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Showing: 31-40 results of 59

CHAPTER I THE HERO OF THE LONG TRAIL St. Paul (Dates, b. A.D. 6, d. A.D. 67) The Three Comrades. The purple shadows of three men moved ahead of them on the tawny stones of the Roman road on the high plateau of Asia Minor one bright, fresh morning. They had just come out under the arched gateway through the thick walls of the Roman city of Antioch-in-Pisidia. The great aqueduct of stone that brought the water to the city from the mountains on... more...

PREFACE For some years past I have been repeatedly urged to record my recollections of Plymouth Church and Henry Ward Beecher. One after another the original members of the church have passed away until now I am almost alone, so far as the early church connection is concerned, and I have been told that there is really no one left who could give the personal value to such a record. At first, as I thought of the task, it appeared too great.... more...

CHAPTER XII. THE BEGINNING OF THE END. Nor was it unnatural that it should be. Moral precepts, philosophic guidance were no longer possible to one whose compliances or whose timidity had led him so far as first to sanction matricide, and then to defend it. He might indeed be still powerful to recommend principles of common sense and political expediency, but the loftier lessons of Stoicism, nay, even the better utterances of a mere ordinary... more...

INTRODUCTION. The following work is taken in part, from an address delivered by me before, The American Numismatic and Archæological Society, at its Hall in the City of New York, on March 30th, 1893. Since that time I have been led into a train of thought, having as its basis a more philosophical treatment of the meaning of the scarabæus as a symbol, in the religious metaphysic conception of it by the Ancient Egyptians, and have... more...

CHAPTER I — THE ANCIENT FAITH Philosophical Theory of the Universe.—The problem of the universe has never offered the slightest difficulty to Chinese philosophers. Before the beginning of all things, there was Nothing. In the lapse of ages Nothing coalesced into Unity, the Great Monad. After more ages, the Great Monad separated into Duality, the Male and Female Principles in nature; and then, by a process of biogenesis, the visible... more...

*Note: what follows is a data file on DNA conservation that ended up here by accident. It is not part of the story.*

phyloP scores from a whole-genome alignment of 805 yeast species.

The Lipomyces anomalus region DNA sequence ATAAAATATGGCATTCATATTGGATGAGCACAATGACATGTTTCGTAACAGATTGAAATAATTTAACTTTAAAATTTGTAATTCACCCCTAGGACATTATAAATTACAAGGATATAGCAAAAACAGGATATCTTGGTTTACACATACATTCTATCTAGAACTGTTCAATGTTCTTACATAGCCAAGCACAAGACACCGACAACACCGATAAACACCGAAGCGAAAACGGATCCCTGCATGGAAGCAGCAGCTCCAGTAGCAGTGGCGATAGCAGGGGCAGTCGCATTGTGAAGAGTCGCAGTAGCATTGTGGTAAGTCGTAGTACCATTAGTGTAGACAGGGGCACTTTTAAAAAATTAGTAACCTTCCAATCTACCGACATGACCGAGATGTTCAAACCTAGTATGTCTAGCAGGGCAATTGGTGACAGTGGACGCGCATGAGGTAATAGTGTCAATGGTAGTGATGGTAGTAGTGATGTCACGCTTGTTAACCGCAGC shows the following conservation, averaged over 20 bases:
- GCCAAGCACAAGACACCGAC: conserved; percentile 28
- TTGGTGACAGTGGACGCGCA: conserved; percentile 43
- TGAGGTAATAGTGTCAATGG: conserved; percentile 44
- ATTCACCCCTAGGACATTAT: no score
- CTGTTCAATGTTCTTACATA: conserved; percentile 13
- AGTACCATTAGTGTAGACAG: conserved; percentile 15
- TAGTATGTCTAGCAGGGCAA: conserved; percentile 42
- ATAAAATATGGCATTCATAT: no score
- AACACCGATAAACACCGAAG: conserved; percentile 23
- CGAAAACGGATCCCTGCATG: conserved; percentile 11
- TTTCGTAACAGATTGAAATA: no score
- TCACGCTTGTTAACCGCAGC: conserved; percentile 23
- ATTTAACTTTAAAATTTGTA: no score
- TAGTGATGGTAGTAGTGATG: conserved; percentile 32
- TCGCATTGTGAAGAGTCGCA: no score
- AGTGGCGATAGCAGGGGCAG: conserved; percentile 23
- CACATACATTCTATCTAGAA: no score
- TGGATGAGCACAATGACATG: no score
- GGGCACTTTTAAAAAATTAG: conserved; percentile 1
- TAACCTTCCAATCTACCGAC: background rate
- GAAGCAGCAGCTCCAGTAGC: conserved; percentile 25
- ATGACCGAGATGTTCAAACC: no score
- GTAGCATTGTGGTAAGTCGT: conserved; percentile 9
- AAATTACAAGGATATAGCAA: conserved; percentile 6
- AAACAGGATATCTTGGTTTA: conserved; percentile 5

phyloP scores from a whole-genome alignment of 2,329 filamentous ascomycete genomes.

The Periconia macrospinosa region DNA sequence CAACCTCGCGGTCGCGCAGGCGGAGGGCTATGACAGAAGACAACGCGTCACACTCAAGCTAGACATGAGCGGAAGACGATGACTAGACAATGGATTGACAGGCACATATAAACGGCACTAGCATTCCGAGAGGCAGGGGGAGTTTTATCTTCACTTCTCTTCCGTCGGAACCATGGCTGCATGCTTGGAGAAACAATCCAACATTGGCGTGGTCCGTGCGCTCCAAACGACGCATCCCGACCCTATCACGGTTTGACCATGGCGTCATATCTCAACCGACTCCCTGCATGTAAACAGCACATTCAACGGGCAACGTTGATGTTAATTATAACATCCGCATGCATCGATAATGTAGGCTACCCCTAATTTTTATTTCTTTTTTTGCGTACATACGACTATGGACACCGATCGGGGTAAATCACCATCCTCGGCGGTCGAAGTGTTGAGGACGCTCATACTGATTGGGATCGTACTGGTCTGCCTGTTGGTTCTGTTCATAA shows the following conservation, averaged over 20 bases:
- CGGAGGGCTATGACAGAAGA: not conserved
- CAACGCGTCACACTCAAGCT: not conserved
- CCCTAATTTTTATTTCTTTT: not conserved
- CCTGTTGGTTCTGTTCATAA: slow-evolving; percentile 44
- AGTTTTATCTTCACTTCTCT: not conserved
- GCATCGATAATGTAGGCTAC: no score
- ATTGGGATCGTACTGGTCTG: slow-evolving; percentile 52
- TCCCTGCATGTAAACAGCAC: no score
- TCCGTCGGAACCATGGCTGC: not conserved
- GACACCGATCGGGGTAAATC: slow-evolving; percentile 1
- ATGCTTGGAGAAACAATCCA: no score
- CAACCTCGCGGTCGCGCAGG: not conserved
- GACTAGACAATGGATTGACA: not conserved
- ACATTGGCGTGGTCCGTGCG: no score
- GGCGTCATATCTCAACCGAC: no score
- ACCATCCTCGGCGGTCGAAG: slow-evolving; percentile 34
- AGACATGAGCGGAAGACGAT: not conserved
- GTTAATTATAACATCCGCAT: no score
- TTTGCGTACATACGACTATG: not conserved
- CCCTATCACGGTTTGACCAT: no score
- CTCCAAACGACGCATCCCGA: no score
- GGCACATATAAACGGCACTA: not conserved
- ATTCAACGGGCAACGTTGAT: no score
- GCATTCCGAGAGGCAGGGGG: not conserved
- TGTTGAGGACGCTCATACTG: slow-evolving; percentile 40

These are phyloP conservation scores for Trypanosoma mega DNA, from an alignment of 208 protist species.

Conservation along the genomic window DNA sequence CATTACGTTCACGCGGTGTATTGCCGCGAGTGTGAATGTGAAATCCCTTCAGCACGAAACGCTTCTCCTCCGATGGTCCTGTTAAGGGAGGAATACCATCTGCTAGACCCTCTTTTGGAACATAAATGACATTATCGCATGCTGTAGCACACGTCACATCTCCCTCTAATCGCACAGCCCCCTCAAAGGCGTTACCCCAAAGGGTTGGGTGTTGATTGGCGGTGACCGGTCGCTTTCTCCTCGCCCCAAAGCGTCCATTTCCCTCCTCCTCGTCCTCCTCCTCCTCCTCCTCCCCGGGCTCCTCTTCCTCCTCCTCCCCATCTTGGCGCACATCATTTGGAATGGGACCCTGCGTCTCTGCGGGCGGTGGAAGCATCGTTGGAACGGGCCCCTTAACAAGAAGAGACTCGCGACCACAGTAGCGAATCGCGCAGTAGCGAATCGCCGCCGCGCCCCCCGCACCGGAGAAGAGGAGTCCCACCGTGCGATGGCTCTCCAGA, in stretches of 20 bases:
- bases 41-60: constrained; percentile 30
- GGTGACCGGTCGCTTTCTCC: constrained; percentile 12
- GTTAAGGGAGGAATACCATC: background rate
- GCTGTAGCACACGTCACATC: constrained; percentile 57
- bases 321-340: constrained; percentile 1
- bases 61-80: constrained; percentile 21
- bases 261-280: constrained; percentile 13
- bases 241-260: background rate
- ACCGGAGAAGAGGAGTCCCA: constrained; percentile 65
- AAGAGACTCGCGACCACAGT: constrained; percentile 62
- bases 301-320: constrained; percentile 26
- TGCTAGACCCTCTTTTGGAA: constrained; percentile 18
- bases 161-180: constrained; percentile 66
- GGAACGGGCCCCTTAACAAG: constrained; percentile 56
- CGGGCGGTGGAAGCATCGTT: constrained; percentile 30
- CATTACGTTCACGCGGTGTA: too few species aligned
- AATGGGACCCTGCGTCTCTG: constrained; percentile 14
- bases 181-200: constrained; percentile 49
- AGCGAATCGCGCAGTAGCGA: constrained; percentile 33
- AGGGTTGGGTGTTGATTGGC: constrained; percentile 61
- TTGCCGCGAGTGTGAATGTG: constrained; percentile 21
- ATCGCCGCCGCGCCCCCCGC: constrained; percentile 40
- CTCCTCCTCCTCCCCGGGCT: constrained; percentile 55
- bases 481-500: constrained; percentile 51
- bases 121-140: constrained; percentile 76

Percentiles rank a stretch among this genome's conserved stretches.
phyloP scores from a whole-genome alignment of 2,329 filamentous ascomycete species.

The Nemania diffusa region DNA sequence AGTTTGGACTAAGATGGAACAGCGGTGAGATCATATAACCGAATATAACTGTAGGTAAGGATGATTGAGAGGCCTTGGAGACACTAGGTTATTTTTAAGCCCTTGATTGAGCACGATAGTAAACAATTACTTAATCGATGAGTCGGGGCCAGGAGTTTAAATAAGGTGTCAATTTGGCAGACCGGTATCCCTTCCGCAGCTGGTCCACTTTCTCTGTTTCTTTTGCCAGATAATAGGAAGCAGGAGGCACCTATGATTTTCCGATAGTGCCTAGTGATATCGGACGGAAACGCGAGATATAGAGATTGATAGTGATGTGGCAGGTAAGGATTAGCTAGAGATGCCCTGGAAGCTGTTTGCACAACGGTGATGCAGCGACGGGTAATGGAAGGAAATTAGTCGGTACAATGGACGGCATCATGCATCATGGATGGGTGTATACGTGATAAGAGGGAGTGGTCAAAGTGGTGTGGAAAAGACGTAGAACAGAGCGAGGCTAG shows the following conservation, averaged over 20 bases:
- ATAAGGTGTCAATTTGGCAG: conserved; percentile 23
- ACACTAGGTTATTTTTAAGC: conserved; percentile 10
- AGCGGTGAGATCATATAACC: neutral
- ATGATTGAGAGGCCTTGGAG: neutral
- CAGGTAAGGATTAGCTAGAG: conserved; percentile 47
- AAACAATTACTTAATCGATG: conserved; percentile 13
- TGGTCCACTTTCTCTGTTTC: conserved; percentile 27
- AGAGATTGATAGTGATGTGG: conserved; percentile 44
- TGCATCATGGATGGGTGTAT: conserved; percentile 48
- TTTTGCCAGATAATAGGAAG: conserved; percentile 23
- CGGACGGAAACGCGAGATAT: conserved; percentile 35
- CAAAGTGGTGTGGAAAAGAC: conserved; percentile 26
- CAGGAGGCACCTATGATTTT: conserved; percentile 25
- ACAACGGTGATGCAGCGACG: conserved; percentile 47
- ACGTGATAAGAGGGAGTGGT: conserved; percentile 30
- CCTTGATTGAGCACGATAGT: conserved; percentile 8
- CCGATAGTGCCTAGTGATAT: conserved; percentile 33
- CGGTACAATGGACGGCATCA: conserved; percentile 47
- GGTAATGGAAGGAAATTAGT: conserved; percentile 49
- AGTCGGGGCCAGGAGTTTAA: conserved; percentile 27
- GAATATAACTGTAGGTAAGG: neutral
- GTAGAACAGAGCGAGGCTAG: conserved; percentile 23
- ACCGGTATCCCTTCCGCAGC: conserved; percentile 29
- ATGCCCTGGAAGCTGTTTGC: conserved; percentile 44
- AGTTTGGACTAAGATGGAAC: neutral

CHAPTER I INTRODUCTION—IDOLATRY AND IMAGINATION The relation of religion to art has varied greatly among different peoples and at different periods. At the one extreme is the uncompromising puritan spirit, which refuses to admit any devices of human skill into the direct relations between God and man, whether it be in the beauty of church or temple, in the ritual of their service, or in the images which they enshrine. Other religions,... more...

PREFATORY NOTE. The purpose in the following pages is a simple one. It is to discover the trend of thought in connection with Public Worship within the Presbyterian Church, particularly in Scotland, during the course of her history since the Reformation. The spirit of the Church in her stirring and formative periods, especially if that spirit is a constant one, is pregnant with instruction. Such a constant spirit is readily discovered by a study... more...

INTRODUCTION. It has been my endeavour in the ensuing narratives to bring together such of the more distinguished Missionaries of the English and American nations as might best illustrate the character and growth of Mission work in the last two centuries.  It is impossible to make it a real history of the Missions of modern times.  If I could, I would have followed in the track of Mr. Maclear’s admirable volume, but the field is... more...

I. INTRODUCTORY The subject of Religious Origins is a fascinating one, as the great multitude of books upon it, published in late years, tends to show. Indeed the great difficulty to-day in dealing with the subject, lies in the very mass of the material to hand—and that not only on account of the labor involved in sorting the material, but because the abundance itself of facts opens up temptation to a student in this department of... more...

1. The words, a nagual, nagualism, a nagualist, have been current in English prose for more than seventy years; they are found during that time in a variety of books published in England and the United States, yet are not to be discovered in any dictionary of the English language; nor has Nagualism a place in any of the numerous encyclopædias or “Conversation Lexicons,” in English, French, German or Spanish. This is not owing... more...